Photo from Flickr: Students have the option of buying their textbooks as eBooks, reading and annotating them off of the iPad.
Nicole Krage, Advertising Manager
Technology has, without a doubt, become a significant factor in today’s society. But what we’re starting to see now is that it is gradually making its way into our school systems as well.
There are some colleges and universities that have made iPads or tablets requirements for classes. Recently, Arkansas State University has become one of these schools. This past March, Apple Insider published an article that announced starting this past fall semester, Arkansas State University was requiring all incoming students to have an iPad.
While Lewis is not one of the schools to have made such drastic changes, it is not a ruled-out possibility. Technology is constantly progressing, and it would most likely be a challenge to keep these advancements out of the classrooms. Dr. Jamil Mustafa, chair of the English department, feels that the shift to teaching with technology is “inevitable.”
One advantage, he believes, would be the cost. Though iPads themselves can be expensive, students can certainly get their money’s worth by buying their textbooks as eBooks. Studies have shown that by purchasing eBooks instead of textbooks, students can easily save hundreds of dollars per year, and most likely per semester.
Another advantage to the integration of iPads, as Mustafa pointed out, is the portability.
“You don’t have to be lugging around a backpack,” he said. “There’d be no excuse for not bringing your book to class … and you can get these other materials right away.”
This easy accessibility, while serving as a convenience factor, could also drive students toward more academic success. Although students learn in different ways, Shawn Jarmuz, psychology professor, believes that there are some students that would excel with electronic texts.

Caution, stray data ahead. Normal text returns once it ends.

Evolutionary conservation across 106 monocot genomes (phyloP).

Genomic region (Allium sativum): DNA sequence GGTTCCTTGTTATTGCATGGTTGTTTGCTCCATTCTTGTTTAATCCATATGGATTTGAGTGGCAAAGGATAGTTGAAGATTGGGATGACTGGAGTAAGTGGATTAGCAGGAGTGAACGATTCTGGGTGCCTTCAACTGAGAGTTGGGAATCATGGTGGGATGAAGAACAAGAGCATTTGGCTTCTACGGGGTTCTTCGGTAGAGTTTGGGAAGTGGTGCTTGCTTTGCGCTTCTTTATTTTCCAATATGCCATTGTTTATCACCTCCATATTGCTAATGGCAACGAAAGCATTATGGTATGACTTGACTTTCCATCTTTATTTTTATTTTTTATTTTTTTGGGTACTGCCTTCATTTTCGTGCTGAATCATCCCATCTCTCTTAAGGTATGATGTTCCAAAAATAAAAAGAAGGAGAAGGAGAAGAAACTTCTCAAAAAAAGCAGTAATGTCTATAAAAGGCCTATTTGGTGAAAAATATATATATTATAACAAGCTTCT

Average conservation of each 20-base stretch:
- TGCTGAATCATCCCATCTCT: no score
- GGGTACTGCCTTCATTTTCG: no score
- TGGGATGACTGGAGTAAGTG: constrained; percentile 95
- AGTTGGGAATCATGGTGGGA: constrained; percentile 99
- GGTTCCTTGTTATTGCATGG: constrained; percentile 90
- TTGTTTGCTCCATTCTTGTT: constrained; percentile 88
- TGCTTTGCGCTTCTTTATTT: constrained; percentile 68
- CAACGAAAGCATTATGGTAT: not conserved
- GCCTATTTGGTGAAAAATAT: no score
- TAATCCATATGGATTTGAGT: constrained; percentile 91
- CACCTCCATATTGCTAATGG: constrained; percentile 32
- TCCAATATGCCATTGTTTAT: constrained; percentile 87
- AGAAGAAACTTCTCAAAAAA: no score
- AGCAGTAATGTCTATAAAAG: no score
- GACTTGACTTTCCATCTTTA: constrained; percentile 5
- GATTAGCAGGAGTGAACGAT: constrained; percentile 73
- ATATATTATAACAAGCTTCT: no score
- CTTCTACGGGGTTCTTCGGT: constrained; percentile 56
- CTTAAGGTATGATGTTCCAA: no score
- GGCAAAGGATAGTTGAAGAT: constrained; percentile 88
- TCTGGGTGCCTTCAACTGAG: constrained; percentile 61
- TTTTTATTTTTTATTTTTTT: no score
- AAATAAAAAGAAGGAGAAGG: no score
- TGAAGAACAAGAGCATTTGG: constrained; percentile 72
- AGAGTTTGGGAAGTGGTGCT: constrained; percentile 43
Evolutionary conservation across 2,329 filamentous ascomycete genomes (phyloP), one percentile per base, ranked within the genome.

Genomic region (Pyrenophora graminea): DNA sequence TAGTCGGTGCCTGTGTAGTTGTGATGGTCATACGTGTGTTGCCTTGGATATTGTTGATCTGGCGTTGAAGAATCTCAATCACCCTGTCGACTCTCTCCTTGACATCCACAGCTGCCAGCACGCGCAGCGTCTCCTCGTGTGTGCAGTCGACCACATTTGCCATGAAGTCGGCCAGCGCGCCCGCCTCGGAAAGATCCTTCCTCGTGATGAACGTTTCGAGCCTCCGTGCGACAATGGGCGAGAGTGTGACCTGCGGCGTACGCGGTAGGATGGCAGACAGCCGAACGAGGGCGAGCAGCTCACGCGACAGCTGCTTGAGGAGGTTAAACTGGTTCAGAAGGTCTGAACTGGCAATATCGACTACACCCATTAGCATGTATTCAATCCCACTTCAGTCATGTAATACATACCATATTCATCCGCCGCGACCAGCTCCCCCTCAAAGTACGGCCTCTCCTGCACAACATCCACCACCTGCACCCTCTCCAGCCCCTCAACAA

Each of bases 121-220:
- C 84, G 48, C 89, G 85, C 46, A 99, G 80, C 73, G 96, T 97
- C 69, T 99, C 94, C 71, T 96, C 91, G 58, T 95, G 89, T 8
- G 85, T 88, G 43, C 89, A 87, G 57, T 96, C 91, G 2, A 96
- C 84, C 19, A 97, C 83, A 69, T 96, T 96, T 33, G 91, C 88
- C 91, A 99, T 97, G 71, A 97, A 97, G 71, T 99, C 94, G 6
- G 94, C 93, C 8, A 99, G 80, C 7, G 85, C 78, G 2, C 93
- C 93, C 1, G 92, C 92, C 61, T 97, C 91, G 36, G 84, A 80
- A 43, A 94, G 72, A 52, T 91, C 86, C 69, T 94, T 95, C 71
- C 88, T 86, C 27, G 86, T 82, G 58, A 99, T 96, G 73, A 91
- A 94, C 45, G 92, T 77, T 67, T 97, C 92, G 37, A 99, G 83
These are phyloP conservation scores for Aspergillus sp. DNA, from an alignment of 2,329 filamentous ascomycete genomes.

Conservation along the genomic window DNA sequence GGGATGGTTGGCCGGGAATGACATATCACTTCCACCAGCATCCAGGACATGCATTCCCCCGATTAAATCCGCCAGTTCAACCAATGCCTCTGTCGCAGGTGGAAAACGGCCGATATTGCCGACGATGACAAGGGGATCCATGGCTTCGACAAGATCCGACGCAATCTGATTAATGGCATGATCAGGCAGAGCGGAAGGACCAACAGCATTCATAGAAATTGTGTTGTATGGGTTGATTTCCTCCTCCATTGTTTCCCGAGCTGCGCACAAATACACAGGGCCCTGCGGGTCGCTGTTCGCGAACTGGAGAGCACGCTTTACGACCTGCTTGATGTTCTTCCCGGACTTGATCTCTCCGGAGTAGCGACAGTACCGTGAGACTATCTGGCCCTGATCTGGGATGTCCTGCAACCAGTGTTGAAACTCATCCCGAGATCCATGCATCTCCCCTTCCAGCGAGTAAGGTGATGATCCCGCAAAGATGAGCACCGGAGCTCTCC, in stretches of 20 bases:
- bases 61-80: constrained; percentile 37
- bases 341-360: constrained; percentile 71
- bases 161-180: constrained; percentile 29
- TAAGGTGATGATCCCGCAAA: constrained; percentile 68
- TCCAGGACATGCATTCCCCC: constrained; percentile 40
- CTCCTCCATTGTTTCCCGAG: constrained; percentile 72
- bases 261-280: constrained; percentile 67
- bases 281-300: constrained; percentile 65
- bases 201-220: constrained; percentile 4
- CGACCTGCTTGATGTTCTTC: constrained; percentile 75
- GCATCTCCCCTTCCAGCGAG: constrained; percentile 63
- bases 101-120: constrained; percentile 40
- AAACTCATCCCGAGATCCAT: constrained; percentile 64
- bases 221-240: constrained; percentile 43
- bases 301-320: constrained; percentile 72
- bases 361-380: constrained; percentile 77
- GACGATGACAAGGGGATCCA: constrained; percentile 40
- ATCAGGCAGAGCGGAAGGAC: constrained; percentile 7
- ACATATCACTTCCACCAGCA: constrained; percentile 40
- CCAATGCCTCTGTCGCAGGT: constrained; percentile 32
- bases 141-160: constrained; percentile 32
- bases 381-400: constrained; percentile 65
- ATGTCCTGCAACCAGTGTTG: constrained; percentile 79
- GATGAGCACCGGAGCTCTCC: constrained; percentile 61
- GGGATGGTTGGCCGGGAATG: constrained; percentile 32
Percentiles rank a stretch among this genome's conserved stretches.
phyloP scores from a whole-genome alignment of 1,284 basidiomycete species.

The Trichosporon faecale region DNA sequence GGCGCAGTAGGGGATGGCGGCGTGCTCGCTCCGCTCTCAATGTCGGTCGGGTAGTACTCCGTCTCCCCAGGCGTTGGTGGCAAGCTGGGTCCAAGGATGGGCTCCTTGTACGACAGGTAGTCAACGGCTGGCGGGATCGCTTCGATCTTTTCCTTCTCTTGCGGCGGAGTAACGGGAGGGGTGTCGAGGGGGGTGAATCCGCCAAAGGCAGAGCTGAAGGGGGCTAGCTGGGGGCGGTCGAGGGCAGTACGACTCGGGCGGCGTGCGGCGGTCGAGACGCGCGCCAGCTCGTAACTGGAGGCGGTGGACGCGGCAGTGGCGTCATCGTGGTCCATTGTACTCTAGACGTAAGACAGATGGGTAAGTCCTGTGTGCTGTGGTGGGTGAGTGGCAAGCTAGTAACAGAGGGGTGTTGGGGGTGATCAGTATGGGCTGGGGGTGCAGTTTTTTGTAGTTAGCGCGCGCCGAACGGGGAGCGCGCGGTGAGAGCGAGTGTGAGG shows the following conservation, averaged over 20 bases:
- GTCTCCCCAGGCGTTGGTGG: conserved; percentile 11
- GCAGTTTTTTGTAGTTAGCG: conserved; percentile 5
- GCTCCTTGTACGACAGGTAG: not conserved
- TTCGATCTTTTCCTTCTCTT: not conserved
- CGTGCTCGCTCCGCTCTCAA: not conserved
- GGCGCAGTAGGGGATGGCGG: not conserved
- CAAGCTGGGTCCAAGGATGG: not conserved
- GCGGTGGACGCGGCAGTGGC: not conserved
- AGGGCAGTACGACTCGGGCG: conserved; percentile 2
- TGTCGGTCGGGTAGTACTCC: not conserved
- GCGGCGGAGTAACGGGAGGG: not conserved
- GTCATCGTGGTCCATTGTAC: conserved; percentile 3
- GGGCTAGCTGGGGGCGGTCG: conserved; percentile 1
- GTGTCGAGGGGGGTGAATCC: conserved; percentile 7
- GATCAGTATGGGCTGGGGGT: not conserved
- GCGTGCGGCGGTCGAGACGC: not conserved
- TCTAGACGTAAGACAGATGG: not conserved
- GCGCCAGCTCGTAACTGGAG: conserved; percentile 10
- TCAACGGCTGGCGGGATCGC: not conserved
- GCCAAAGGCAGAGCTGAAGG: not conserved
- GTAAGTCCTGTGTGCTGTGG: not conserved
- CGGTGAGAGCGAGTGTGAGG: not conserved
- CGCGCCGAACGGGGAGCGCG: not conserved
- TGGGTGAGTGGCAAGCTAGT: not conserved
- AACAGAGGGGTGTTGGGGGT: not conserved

“I think the really good thing about technology is that it’s so readily available,” Jarmuz said. “And when you look at the way our memory processes things, we have 30 seconds to decide. If we have something in our short term memory, it’s going to be stored there for 30 seconds before we have to make a move.”
By having all required textbooks in one place and having constant access to study materials, Jarmuz believes students would have a better chance of storing things into their long term memory, meaning they would retain more information in the long run.
“I see it switching,” he said. “I hope it doesn’t all the way, but it makes sense, because if you look at it environmentally, what’s better – to have the book online or to have the paper copies?”
However, Jarmuz recognizes the drawbacks this technology would bring as well. While there are students who would benefit from it, there are others who would struggle.
Some of Jarmuz’s students annotate while they read, highlighting and writing in the margins.
“That becomes a lot harder when you have your textbook online,” he said. “There’s always going to be students who need the physical book in front of them.”
Jarmuz admits that he’s one of those people, saying he’s “old school that way.” As a member of a literacy committee that reviews controversial textbooks, he was given a Kindle to borrow.
“I tried to read one book on a Kindle, and I gave it back,” he said. “I had a free Kindle at my disposal, and I gave it back. I could not read a book on a screen.”
Being unable to adapt to new technology is one challenge students may face, but another is staying focused and eliminating distractions. Mustafa believes that moving from pages to screens would require a different way of thinking, and that this would be a “huge cognitive leap.”
“This kind of multitasking that we do where we have six screens open at once, and we’re checking our email while we’re looking at our calendar while we’re writing a letter while we’re reading a book – that’s something that people around my age and younger have kind of slipped into and learned how to do,” he said. “But theoretically, you have always been doing it.”
At first, this might sound like Lewis students are very talented, but in fact, they might just be thinking too highly of themselves.
“Studies have shown that none of us can [multi-task] very effectively,” Mustafa said. “We think we’re multitasking, but actually we’re just jumping from task to task, and we’re not focusing very effectively on any of [them].”
With technological advances come new obstacles and challenges, but it will more than likely find its way into Lewis classrooms. Most teachers already include PowerPoint presentations in their classes, which, believe it or not, used to be unheard of. In a few years, iPads and tablets are likely to be the norm, and who knows, maybe future generations won’t even know what a textbook is.